Whether the subject is fiber optics or finance, technology-driven courseware is giving corporate

Feb. 1, 1998

Whether the subject is fiber optics or finance, technology-driven courseware is giving corporate training a boost.

TOM JOHNSON, Teletutor

It`s not easy being a training manager these days, with so many people in need of different types of training, and only so much time and money to go around.

Once it was enough to train employees on the products that a company sold. Now, the Human Resources Department needs courses on compliance, sales managers need training in team-building and phone manners, and everyone, it seems, needs to know the basics of an increasing number of technologies.

That`s why interactive training (IT)--which includes computer-based training (cbt), Web-based training, multimedia cd-roms, and videoconferencing--is becoming essential in helping corporations meet training needs.

In her 1996 report, Worldwide and US IT Training and Education Market and Trends, Ellen Julian of idc Research reported that the delivery of interactive training via technology-based delivery methods (cbt, video, cd-rom/multimedia, epss, Internet, intranet, and satellite/ videoconferencing) will continue to grow at a combined annual rate of 30% for the next five years. Web-based training will see an 80% increase, Julian said.

Though few expect that interactive training will entirely replace traditional instructor-led formats, which can offer hands-on learning, the reasons for the rise of interactive training are clear. Here are a few:

A time and money saver--One of the chief advantages of interactive training is its efficient accommodation of corporate schedules. Employees might, for example, learn the basics of Synchronous Optical Network technology by taking a lesson from a cbt course at their desks for an hour each day for a week. Or lessons could be taken on weekends, or even on a plane using a notebook computer. Such flexibility lets workers remain on the job while they learn, saving the company thousands of dollars in travel and lodging expenses for off-site training, in course or seminar fees, and in lost work hours.

With many courses available in local area network or corporate intranet versions, many students can be consistently trained on a given technology at the same time. Web-based "virtual campuses" promise even more titles and increased tracking capabilities.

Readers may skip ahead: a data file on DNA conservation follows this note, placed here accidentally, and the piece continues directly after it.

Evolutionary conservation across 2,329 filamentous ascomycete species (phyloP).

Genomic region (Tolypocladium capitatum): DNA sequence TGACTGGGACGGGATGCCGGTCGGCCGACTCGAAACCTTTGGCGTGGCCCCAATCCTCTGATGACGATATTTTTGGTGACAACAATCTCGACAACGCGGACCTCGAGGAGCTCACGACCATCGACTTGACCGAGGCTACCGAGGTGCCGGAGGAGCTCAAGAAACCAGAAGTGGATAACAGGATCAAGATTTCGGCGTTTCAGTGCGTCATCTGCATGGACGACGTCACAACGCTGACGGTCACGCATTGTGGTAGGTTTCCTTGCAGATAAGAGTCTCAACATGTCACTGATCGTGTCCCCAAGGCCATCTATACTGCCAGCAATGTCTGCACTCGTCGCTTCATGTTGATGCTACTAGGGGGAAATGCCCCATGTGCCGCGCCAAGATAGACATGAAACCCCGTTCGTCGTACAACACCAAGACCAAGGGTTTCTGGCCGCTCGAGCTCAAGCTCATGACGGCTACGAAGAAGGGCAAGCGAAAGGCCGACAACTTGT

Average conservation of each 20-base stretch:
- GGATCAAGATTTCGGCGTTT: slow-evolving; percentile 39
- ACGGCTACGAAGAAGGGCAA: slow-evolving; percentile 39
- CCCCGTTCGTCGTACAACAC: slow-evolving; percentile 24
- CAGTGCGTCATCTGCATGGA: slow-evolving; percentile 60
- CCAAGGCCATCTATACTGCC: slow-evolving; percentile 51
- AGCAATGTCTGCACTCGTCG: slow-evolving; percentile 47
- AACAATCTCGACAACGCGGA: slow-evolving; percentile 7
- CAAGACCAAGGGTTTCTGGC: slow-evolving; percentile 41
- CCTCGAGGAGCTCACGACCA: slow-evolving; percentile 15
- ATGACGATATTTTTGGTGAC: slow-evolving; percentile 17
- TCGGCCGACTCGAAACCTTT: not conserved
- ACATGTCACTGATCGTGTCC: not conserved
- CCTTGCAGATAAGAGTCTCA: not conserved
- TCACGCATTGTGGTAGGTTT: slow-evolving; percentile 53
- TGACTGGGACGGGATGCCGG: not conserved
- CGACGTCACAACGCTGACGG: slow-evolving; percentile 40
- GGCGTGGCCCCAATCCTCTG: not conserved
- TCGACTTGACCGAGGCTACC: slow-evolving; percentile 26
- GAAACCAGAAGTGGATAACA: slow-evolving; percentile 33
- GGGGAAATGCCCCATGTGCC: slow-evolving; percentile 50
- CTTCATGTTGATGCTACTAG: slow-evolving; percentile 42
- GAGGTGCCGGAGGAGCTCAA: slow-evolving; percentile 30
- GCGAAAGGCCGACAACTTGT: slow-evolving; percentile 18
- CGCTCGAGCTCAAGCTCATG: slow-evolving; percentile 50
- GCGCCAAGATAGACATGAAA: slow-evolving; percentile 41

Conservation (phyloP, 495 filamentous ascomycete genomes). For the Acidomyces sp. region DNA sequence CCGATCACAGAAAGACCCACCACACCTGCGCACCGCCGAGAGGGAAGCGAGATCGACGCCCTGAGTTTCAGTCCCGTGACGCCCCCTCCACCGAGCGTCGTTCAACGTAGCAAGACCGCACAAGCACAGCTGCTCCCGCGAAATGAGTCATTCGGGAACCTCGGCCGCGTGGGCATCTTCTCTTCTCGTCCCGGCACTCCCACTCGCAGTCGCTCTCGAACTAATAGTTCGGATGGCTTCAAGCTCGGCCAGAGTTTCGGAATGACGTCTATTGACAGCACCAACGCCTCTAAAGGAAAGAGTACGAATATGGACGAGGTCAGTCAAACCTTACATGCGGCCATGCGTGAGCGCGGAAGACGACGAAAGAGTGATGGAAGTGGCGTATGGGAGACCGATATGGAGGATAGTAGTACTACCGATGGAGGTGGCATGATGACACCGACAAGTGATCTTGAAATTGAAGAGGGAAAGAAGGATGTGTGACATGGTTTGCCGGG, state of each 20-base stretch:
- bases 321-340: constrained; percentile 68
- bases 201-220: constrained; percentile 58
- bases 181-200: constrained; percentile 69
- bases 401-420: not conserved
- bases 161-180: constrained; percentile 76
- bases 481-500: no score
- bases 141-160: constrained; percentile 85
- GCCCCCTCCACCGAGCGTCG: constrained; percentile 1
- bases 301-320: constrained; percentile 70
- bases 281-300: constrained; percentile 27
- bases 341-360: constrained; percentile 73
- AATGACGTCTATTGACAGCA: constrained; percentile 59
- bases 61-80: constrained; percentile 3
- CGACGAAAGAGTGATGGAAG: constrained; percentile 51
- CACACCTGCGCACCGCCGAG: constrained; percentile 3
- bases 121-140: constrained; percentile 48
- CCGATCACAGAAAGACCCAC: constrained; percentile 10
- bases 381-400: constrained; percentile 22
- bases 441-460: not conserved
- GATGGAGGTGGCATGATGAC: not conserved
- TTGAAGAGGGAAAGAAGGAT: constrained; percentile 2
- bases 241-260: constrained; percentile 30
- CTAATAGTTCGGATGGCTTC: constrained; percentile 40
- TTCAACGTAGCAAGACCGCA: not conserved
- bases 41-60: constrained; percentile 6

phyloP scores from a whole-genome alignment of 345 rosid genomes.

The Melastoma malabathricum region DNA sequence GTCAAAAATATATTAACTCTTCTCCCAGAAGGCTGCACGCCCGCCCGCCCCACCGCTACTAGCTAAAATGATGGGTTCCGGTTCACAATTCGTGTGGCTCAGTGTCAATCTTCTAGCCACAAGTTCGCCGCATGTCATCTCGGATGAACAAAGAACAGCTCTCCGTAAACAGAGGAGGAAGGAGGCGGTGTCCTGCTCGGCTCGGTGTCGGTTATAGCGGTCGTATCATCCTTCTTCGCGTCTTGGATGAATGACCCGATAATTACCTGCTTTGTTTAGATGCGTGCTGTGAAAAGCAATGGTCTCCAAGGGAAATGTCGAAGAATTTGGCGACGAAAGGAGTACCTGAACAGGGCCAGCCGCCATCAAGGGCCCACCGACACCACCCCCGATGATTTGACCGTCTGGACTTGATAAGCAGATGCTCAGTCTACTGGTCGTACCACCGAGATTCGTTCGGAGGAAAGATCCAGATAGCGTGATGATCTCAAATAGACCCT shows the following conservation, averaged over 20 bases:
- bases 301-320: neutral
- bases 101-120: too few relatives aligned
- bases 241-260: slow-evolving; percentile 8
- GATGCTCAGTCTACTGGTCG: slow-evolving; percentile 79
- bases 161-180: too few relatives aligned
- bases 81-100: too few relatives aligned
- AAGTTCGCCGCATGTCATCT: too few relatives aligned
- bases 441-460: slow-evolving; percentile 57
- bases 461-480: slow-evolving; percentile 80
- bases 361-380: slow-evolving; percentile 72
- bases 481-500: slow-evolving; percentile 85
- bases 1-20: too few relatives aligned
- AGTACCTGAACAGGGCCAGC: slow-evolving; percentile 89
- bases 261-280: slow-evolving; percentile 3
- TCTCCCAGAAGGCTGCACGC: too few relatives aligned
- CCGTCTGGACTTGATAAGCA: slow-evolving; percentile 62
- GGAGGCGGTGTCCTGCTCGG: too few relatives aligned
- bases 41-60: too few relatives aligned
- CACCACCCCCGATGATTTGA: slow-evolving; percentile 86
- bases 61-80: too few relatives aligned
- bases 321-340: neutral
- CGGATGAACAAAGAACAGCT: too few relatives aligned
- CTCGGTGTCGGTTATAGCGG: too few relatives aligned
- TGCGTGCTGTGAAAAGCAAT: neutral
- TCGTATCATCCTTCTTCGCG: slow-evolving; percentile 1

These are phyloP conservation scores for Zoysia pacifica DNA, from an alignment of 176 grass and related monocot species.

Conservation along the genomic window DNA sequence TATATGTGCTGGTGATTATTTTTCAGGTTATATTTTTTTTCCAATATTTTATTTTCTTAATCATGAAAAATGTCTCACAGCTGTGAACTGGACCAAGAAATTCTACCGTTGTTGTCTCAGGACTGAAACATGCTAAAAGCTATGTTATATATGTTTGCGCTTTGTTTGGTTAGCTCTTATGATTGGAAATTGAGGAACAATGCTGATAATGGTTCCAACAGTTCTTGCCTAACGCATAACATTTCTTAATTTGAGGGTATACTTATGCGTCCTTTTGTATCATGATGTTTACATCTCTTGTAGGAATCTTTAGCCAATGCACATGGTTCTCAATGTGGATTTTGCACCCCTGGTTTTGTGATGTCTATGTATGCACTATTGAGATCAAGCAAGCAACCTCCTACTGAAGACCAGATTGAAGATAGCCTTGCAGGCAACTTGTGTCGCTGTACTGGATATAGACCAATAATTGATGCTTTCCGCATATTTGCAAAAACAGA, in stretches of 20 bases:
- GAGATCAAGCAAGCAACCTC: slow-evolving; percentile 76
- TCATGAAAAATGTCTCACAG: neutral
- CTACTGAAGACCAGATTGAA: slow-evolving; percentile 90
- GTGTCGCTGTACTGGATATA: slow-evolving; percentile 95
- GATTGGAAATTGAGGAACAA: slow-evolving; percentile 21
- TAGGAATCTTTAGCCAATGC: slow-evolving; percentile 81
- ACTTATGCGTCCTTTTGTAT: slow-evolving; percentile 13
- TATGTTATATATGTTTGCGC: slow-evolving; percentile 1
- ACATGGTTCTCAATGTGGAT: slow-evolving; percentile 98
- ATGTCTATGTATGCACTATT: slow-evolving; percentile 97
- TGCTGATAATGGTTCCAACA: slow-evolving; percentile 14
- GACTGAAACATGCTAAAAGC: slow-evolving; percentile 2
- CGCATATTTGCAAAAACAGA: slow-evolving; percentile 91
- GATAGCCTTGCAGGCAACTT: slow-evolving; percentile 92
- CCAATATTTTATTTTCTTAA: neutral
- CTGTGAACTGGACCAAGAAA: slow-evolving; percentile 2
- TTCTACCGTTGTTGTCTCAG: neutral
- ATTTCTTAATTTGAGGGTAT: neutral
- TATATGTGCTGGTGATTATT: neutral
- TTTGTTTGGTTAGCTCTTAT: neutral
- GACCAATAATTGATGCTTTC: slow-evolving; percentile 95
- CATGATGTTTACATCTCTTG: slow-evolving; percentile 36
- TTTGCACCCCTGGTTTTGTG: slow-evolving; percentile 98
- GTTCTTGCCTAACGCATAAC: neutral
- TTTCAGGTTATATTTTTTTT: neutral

A primer for company training--Many companies invest heavily in training to help employees better represent their products and to help customers make better use of them. So trainers want to spend every minute teaching the products, not making sure that everyone is on the same page. But some trainees are ready to learn how to configure network test equipment, while others think multiplexing is a hockey penalty.

Interactive training taken before live classes can ensure that everyone has absorbed the fundamentals. Student familiarity with a technology`s terminology and key concepts before going in can help trainers make better use of class time. In some cases, the implementation of cbt has shortened live training courses by as much as 50%.

An online resource--Stand-up trainers and consultants brought in to give seminars are expensive. And after 5:00 p.m., they`re usually not there for crucial follow-up or reinforcement training. If you want them back, you have to pay them. This is another advantage of interactive training: A course can reside on a student`s PC for as long as the student needs it.

Having a course on one`s computer allows a student to go over the material several times. The course can also serve as a reference tool to look up definitions from online glossaries and re-examine key concepts pertaining to work when needed. In addition, some courses have note-taking or page-tagging features that let students customize material to include company- and product-specific information.

Interactivity--One of the goals of training is to offer equal opportunity for trainees to absorb new skills and knowledge. In this regard, courses delivered on a computer have some advantages over more-traditional classes. A teacher may call on one person in class to answer a direct question or help with an example. cbt fully engages everyone taking the course.

Many courses interact with students by asking questions every few screens. These questions ensure that students understand the material just read. Some courses offer quizzes with automatic reviews presented each time a student misses a qui¥question.

In addition to qui¥questions, some courses use animation, audio, and video to help explain concepts and engage students, so the training becomes more than a passive experience. They may include exercises, such as putting together a model on screen or changing parameters to observe results.

As PCs continue to increase in power, as the Internet becomes more accessible, and as intranets become more prevalent, technology-based interactive training offers immense potential for getting and keeping us all up-to-speed while improving the bottom line. q

Tom Johnson is vice president of research and development for Portsmouth, NH-based Teletutor, a developer of computer-based training courses on fiber-optic technology and a provider of a comprehensive Web-based virtual campus.

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